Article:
Rajini’s statement – “Even God can’t save Tamil Nadu if Jayalalithaa returns to power” – is believed to have swung the tide in favour of the DMK-TMC combine.

Rajinikanth once swung an election with one sentence Does Thalaivar still have that clout
news Politics Sunday, December 31, 2017 - 08:43

For over two decades now, every time Rajinikanth and politics is uttered in the same breath, one line stands above the rest.

The superstar’s single statement – “Even God can’t save Tamil Nadu if Jayalalithaa returns to power” – is believed to have swung the tide in favour of the DMK-TMC combine in the 1996Tamil Nadu Assembly elections.

But there was a political storm brewing before the superstar arrived on the political scene. Jayalalithaa was wrapping up her first term as Chief Minister. Public anger was palpable, especially after an ostentatious display of wealth at her foster son Sudhakaran’s wedding in Chennai. Then there were the mounting allegations of corruption and amassing of wealth.

Although Jayalalitha catapulted to power in 1991 in alliance with the Congress, the AIADMK supremo’s relationship with the national party soured soon. Insults were traded with Jayalalithaa even going so far as to say that she didn’t come to power because of a sympathy wave following Rajiv Gandhi’s assassination.

While Union Minister of State for Commerce P Chidambaram led the corruption campaign against her government, state Congress leaders like GK Moopanar were resolutely opposed to an alliance with the AIADMK. Prime Minister and Congress President PV Narasimha Rao, however, was convinced that an alliance with the pro-LTTE leaning DMK would hurt the Congress’ prospects and unilaterally revived the alliance with Jayalalithaa.

Hurt by the Congress high command’s decision, GK Moopanar floated the Tamil Maanila Congress (TMC) splitting the Congress’ state unit overnight. Those who followed in Moopanar’s footsteps include Union Ministers Chidambaram, M Arunachalam and Jayanthi Natarajan.

Writer and analyst Gnani Sankaran says, “In 1996 when the Tamil Maanila Congress was formed, it wasn’t a split in the Congress. It was virtually the Congress converting itself into TMC. And those who were left behind were very few in number. The state Congress party became TMC at that time.”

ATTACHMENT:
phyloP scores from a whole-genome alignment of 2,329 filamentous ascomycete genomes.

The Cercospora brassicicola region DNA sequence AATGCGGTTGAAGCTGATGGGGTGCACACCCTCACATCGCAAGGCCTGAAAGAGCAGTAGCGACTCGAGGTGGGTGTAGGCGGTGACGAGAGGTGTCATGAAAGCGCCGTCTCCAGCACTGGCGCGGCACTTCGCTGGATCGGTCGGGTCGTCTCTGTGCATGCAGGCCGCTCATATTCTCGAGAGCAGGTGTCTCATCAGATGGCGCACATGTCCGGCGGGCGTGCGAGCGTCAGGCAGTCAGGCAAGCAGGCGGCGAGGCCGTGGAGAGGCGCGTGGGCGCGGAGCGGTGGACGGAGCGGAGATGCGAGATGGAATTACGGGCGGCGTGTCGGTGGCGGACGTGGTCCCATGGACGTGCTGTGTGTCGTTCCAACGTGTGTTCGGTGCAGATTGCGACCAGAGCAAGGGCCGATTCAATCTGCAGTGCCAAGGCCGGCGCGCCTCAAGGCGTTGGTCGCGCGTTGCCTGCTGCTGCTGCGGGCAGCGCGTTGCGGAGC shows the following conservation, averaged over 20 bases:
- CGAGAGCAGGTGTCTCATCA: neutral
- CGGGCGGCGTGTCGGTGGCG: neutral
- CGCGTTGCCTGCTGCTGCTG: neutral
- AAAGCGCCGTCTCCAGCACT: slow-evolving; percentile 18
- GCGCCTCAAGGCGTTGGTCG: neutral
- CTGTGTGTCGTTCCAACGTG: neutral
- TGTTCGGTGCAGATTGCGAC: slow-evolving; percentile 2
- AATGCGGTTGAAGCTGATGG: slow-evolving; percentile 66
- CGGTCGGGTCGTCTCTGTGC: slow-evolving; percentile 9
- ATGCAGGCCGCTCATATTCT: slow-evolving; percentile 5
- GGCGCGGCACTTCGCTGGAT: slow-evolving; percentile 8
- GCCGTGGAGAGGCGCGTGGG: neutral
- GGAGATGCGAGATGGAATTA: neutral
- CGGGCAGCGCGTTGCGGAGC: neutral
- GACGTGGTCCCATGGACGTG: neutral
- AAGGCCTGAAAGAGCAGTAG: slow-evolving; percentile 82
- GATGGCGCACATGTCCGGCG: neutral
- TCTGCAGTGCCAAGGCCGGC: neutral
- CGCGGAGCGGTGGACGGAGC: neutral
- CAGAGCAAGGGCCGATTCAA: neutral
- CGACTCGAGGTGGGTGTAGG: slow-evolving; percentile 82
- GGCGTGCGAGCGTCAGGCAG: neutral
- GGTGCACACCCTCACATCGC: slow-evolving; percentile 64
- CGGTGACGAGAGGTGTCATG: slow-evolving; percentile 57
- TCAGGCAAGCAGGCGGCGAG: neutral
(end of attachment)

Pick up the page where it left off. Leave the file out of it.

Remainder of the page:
The TMC was born on the platform of corruption, as a protest against the AIADMK-Congress alliance.

What is now widely acknowledged, including by DMK chief M Karunanidhi in later years, is that it was, in fact, journalist and political commentator Cho Ramaswamy who helped bring the TMC and DMK together. Cho also managed to keep his promise of bringing in his friend and star Rajini to campaign for the alliance.

The timing and weight of Rajini’s political words appeared to have swayed first-time voters who made up the superstar’s fan base. While the actor’s fans aggressively campaigned for the DMK-TMC alliance, political leaders did not shy away from playing the Rajini card.

Acknowledging Rajini’s star power ahead of the 1996 polls, Chidambaram said, “Voters between 18 and 21 idolise Rajinikanth, and they form around 8% of the electorate. They will prove to be our trump card,” while Karunanidhi proudly proclaimed, “Our alliance has the blessings of my dear younger brother, superstar Rajinikanth,” reported GC Shekhar for India Today.

The result was overwhelming, with the DMK-TMC alliance winning a landslide victory, riding on the anger against Jayalalithaa’s regime, while trumpeting the support of Rajini. AIADMK suffered a humiliating defeat, managing to secure only 4 seats, while arch-rival DMK’s coalition bagged 221 out of the 234 seats.

Fast-forward 21 years. The political stage in Tamil Nadu is no longer what it was in 1996, with the main players no longer alive or active. And although earlier this year Rajinikanth called his decision to publicly declare support the DMK-TMC alliance a “political accident”, the question is whether the superstar’s words have the political weight that it once carried in Tamil Nadu.

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